Oct 9, 2012

Imprisoned without trial; guilty until you can prove your innocence

Borderland Beat: October 7, 2012

They accuse them without proof, try them without a judge and convict almost all of them.

After court proceedings that lasted two years, Julio Vasquez Leon obtained a verdict of "not guilty." The 4th Unitary Tribunal of the 2nd Circuit in the State of Mexico, through Ruling 297-07, gave him absolute freedom because it did not find evidence of guilt for organized crime and drug possession with intent to sell, the offenses he was accused of. The sentence came too late, since he had already endured two years of incarceration, although he was innocent.

Contrary to the principle that "a person is innocent until there is proof to the contrary," Julio entered the Altiplano maximum security prison on October 5, 2007. From that date, he had lived in a bureaucratic tangle, with amplified statements from police agents and factual witnesses, the testimonies of relatives and friends, physical and psychological examinations, ballistics and laboratory tests, and hundreds of court documents that swelled his court files.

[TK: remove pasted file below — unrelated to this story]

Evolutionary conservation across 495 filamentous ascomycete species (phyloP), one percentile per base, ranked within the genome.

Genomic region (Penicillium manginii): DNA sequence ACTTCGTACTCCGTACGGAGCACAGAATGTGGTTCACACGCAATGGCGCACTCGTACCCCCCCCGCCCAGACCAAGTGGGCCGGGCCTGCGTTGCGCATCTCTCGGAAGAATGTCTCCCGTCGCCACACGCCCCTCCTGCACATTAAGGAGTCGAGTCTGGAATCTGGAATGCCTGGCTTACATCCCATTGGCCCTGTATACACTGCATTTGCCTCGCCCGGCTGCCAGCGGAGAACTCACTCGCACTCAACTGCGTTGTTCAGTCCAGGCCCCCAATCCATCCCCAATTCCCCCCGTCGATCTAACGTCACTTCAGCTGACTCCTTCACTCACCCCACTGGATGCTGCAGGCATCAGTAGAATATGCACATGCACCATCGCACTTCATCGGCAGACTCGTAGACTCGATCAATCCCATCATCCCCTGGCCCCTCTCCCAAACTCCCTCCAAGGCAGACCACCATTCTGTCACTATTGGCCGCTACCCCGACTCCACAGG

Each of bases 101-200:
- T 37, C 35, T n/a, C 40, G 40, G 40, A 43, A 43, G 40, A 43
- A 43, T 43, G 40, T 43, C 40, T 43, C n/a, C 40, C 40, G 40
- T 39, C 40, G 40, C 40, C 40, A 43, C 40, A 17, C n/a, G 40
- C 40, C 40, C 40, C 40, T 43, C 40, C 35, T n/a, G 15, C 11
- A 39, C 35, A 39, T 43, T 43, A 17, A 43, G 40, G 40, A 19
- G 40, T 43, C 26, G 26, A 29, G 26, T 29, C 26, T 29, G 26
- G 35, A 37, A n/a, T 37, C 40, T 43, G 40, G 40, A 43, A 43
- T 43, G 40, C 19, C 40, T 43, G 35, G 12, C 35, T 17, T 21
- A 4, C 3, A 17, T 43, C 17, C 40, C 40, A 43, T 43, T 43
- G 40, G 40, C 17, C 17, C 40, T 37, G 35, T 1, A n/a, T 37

Julio was arrested and accused by four Federal Preventive Police (PFP; Policia Federal Preventiva) agents, who, in their expanded statements, contradicted themselves in their narratives about securing the drugs, and who also manipulated the original arrest report, according to File No. 57/2007, filed in the Third District Court on matters involving federal criminal proceedings in the State of Mexico, of which Rio Doce has a copy. Read more. 

No comments:

Post a Comment